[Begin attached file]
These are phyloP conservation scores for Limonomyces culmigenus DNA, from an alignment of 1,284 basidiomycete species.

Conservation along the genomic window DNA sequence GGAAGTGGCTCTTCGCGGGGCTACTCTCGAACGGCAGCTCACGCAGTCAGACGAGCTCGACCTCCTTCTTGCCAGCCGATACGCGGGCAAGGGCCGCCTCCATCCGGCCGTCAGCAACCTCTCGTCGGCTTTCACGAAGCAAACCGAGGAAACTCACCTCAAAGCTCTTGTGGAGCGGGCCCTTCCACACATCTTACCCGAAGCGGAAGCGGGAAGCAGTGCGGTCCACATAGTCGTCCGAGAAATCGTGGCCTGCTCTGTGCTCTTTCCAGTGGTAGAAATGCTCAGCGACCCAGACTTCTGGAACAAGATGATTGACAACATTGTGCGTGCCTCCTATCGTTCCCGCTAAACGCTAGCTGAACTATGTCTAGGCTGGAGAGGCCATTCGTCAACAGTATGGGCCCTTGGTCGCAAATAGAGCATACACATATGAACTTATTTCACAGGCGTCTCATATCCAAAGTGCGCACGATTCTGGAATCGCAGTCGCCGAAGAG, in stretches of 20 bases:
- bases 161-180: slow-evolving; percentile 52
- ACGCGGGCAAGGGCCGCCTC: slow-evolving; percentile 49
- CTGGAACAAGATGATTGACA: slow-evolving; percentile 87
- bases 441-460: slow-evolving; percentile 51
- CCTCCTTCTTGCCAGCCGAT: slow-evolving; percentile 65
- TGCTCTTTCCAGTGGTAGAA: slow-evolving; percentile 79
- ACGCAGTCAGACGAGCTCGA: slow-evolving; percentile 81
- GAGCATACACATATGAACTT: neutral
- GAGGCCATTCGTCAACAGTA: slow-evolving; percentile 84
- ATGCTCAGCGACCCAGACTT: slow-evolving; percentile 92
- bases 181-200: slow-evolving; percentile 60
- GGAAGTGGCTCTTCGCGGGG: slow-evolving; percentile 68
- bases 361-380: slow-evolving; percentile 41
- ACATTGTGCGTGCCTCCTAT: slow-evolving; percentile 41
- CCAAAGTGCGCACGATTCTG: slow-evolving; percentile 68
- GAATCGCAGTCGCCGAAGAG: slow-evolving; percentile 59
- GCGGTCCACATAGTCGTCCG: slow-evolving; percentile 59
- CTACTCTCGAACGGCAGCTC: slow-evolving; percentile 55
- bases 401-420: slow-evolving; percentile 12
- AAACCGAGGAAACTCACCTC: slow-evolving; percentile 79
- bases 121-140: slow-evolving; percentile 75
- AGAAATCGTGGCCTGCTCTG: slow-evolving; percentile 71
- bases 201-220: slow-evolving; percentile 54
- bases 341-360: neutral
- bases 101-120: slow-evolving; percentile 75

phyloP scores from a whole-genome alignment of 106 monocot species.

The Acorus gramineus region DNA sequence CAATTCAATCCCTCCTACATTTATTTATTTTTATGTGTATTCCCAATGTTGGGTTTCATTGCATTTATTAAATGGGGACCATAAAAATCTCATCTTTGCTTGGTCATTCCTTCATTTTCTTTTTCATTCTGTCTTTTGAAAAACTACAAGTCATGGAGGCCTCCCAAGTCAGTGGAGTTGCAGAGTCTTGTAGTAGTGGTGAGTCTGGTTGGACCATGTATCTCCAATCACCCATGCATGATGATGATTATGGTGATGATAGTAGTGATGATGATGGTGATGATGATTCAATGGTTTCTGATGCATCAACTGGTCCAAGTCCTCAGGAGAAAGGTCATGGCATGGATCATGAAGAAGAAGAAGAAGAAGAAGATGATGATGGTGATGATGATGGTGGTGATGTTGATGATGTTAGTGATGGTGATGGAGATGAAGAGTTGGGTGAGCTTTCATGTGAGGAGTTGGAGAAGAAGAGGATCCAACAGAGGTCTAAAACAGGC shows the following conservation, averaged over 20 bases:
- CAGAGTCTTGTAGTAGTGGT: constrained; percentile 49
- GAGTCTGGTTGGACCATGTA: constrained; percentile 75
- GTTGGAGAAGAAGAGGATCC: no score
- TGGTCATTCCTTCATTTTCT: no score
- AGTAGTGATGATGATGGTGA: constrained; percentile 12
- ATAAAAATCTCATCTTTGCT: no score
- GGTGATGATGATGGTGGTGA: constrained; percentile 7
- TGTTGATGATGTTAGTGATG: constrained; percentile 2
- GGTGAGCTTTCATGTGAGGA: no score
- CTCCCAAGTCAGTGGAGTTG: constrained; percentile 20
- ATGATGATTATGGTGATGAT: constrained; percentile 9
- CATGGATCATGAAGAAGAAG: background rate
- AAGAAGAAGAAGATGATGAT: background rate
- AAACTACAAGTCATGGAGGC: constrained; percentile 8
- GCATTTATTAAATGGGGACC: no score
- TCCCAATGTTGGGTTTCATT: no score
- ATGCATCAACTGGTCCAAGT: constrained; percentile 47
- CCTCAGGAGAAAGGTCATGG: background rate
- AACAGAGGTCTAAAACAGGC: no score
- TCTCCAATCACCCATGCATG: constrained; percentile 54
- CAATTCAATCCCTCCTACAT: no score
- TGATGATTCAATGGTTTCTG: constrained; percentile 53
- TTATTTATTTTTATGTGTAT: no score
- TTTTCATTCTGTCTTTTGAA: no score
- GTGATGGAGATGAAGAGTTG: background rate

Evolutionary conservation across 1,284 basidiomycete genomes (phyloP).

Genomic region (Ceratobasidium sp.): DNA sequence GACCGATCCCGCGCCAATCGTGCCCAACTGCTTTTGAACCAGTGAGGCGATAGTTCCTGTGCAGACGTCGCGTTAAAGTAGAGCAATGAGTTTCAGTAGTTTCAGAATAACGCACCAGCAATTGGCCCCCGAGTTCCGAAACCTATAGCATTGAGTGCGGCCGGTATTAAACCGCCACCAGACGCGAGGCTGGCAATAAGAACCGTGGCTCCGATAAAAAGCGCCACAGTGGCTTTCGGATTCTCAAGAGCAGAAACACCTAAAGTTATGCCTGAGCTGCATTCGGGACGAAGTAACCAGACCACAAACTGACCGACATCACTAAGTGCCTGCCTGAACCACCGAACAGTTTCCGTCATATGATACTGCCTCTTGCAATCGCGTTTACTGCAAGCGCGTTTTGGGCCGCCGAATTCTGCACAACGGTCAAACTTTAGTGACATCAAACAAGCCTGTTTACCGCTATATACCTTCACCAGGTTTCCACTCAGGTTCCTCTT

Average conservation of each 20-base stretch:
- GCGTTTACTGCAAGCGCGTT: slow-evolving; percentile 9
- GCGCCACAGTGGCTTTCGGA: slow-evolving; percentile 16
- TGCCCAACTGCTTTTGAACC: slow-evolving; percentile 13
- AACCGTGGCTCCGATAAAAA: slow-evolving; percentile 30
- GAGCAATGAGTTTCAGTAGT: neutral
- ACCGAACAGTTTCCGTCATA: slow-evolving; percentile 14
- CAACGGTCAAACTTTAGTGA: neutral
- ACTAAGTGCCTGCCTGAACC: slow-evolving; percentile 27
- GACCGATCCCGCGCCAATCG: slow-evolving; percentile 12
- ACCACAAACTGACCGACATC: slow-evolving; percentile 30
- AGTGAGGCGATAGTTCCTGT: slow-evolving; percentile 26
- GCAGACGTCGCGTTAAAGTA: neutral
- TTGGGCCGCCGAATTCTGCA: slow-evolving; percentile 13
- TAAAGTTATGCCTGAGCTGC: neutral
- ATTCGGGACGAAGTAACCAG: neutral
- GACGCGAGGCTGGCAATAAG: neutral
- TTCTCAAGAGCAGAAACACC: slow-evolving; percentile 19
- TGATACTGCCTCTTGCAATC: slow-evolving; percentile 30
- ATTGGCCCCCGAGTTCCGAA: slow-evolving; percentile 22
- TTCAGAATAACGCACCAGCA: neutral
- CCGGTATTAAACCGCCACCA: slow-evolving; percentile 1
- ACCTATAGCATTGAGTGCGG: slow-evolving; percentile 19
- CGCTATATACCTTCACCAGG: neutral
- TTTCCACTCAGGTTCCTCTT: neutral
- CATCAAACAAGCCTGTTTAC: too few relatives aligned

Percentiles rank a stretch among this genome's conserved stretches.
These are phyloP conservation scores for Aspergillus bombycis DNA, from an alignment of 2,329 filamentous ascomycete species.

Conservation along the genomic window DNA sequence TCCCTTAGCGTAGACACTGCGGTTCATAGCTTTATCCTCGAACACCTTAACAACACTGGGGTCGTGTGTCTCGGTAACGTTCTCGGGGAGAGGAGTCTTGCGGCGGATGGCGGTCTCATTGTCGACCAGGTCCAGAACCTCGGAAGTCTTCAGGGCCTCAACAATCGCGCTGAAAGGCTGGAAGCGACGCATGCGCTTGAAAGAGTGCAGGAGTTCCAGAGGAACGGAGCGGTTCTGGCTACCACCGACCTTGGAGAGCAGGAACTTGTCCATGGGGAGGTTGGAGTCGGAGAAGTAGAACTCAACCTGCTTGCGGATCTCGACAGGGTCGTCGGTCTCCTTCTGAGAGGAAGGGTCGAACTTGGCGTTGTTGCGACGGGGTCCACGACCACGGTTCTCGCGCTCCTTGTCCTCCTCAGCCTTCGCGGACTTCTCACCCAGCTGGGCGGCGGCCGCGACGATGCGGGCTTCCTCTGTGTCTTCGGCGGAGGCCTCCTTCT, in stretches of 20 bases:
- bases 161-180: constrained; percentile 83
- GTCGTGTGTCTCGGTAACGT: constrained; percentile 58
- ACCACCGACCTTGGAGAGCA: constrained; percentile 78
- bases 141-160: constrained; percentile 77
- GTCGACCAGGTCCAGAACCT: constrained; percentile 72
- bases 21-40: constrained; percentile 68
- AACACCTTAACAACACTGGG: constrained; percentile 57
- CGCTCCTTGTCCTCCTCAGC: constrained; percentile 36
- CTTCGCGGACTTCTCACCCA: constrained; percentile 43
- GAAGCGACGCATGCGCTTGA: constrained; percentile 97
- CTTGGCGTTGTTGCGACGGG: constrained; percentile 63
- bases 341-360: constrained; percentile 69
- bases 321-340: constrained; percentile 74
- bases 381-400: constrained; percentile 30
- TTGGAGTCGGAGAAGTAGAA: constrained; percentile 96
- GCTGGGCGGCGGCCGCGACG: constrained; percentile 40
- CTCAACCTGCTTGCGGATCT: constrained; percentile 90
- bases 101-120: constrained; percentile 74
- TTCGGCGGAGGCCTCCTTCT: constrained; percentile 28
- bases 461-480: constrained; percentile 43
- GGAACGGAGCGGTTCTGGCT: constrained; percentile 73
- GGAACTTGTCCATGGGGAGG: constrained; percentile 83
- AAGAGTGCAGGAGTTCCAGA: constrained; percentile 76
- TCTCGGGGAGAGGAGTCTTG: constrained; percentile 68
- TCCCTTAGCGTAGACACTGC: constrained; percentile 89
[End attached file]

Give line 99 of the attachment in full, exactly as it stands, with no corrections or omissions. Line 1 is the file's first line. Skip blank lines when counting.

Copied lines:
- bases 381-400: constrained; percentile 30